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Corporate governance rules

By Peter V O'Brien

Friday 3rd October 2003

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The Securities Commission's consultation on issues and principles of corporate governance is designed to establish the level of consensus about norms or expected behaviour standards for business.

Commission chairman Jane Diplock included a "message" in a background reference paper about the consultation process.

She said Commerce Minister Leanne Dalziel had asked the commission to take the lead in developing an agreed set of corporate governance principles.

The project's focus was not law reform, nor was it a place to revisit existing law.

"This exercise in itself is not aimed at reducing the rate of corporate failure, nor will it necessarily result in an increase in ethical behaviour. However, a set of principles that New Zealand business supports will, in our view, contribute to better corporate governance."

Ms Diplock indirectly identified a problem when people tried to establish a consensus about anything. She said the commission recognised that not everyone would agree on everything.

"In fact, there are some areas where there is likely to be considerable disagreement. Nonetheless, from this consultation we expect to develop a set of principles that most can embrace and which is appropriate for New Zealand."

The commission might have access to miracle workers but it is difficult to see how a consensus could be reached in "some areas where there is likely to be considerable disagreement."

A comment in the reference paper said the project was designed for qualitative rather than quantitative analysis.

"This means responses will be neither analysed nor tabulated in percentage terms but considered in relation to the level of agreement around the key issues or themes that the findings suggest."

A set of principles would be drafted, based on the response to a questionnaire accompanying the reference paper.

The commission identified nine "issue areas" as platforms for good governance.

They are ethical conduct, including the use of codes of ethics board compensation and performance; board committees and their composition; reporting and disclosure, including quarterly reporting and certification of financial statements; remuneration of executives and directors; risk management, including disclosure levels; auditors, including rotation and oversight; shareholder relations, including institutional shareholders; public reporting; and stakeholder interests and addressing them.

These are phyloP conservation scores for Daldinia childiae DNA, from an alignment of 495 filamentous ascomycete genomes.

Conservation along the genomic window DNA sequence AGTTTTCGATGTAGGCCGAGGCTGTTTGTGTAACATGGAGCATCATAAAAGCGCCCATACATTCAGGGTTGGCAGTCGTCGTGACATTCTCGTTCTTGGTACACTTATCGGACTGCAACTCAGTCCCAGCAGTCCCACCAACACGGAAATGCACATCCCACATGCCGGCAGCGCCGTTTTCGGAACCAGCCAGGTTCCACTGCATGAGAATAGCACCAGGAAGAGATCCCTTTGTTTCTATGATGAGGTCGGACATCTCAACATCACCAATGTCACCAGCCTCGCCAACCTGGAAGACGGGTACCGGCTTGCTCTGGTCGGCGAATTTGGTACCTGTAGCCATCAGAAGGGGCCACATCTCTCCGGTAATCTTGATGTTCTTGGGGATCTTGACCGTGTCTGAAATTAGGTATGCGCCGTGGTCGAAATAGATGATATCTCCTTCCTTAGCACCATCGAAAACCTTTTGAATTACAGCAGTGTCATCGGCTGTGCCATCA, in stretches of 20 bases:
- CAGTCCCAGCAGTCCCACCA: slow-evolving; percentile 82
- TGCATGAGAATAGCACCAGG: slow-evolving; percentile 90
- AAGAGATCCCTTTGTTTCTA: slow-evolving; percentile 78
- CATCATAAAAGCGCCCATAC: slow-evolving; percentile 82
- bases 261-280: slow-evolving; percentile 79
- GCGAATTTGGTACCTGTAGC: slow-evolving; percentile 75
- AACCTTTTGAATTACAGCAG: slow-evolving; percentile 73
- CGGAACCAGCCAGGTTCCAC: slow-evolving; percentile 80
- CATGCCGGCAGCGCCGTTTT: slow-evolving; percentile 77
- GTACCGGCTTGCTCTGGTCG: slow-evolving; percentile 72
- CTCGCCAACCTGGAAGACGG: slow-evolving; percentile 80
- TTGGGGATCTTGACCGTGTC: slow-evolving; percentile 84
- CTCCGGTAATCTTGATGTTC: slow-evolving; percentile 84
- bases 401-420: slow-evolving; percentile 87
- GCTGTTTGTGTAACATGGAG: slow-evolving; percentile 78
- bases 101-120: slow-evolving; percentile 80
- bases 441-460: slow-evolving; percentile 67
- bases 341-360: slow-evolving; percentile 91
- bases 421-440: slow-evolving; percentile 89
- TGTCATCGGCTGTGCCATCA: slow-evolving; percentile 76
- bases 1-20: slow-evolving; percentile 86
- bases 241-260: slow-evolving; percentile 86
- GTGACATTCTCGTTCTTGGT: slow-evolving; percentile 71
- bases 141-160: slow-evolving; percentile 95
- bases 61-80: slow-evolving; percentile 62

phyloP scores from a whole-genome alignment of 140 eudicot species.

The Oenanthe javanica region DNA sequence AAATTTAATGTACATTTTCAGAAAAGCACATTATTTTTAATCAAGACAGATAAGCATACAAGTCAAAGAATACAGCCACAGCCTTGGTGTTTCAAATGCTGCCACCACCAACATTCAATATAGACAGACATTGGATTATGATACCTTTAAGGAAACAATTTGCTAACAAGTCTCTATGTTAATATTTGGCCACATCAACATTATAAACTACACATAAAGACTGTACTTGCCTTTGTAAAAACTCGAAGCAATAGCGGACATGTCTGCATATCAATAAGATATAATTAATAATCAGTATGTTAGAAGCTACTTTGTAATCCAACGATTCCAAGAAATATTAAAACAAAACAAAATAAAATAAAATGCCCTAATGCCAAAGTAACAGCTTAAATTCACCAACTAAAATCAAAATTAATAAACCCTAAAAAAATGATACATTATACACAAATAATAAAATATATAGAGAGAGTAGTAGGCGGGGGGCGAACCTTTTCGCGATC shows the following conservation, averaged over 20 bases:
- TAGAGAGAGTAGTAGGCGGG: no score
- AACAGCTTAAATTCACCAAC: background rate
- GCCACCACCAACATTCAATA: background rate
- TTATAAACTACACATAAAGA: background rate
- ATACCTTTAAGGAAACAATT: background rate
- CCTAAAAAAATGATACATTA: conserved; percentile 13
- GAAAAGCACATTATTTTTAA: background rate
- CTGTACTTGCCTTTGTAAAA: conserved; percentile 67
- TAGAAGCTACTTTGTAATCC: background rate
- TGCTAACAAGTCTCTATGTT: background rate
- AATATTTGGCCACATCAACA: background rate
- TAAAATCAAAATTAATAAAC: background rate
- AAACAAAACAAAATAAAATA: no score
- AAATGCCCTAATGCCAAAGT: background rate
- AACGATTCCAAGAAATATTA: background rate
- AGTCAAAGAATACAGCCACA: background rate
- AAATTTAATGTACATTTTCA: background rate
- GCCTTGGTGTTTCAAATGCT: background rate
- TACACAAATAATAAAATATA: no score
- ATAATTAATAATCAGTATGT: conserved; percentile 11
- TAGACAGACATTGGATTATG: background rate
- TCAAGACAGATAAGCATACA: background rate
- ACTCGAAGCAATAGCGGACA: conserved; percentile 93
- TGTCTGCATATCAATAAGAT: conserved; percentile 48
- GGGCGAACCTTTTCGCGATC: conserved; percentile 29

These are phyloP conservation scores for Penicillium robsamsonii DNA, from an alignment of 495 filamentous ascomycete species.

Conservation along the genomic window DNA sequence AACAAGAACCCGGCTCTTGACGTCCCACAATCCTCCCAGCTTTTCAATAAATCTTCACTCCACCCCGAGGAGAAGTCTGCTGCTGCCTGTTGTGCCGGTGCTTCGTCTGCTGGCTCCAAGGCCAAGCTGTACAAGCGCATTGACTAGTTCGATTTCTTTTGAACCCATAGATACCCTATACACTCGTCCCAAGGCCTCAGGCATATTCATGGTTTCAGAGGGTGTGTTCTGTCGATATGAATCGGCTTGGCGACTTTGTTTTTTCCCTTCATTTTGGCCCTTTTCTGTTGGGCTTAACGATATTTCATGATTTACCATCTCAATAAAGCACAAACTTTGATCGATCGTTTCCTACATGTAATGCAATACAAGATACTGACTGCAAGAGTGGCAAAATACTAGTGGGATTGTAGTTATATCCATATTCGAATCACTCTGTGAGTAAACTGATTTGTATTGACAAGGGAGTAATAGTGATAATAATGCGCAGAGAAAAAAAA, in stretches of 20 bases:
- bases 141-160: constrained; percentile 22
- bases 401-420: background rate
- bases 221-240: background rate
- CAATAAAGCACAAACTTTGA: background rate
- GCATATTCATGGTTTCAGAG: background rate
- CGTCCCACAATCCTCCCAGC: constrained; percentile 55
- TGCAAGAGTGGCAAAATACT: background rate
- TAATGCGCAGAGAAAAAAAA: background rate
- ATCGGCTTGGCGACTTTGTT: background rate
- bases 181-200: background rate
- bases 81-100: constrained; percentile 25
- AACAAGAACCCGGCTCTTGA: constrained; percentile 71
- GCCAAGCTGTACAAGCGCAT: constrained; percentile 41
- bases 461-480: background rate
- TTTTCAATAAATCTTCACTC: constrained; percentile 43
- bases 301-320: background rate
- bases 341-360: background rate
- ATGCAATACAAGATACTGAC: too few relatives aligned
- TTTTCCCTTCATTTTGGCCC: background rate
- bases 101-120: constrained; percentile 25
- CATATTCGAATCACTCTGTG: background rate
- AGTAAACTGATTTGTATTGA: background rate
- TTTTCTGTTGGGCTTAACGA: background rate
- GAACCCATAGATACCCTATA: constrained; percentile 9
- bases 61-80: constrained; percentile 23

The reference paper was neutral in its approach to the issues, merely outlining various approaches, often with reference to overseas practice and/or recommended action.

New Zealand references were included, particularly the NZX corporate governance best practice code and proposed listing rule revisions.

The questionnaire related questions to each of the nine issues areas and comprised 65 questions, although there was an all-embracing washup question on each section.

A combination of a neutral backgrounder, a detailed questionnaire and a commitment to achieving consensus when formulating the draft principles seemed a variation, or extension, of the self-regulatory approach of controls over business activity in New Zealand.

Asking interested people, companies and other organisations for their views and using the latter as a base for draft principles relies heavily on business input in an area that could have an impact of business conduct.

Some of the questions in the section of remuneration showed the commission's approach. That section was interesting, because executive and director remuneration has been the cause of much unhappiness about corporate governance in the US, the UK, Australia and here.

The questionnaire said there was an international trend to link directors' remuneration explicitly to company performance and asked to what extent should that happen here.

After asking whether people agreed that non-executive directors' remuneration in New Zealand is set at a level to attract and retain individuals who would make a significant contribution to company performance, the commission produced a question where disagreements are likely to be seen. "Do you believe there are any circumstances in which it might be appropriate for non-executive directors to receive retirement payments?"

The commission's backgrounder noted the "Australian Principles" took the view that non-executive directors should not receive retirement benefits other than statutory superannuation.

The commission will report to the minister by December 7 and the minister will then apparently make some decisions.

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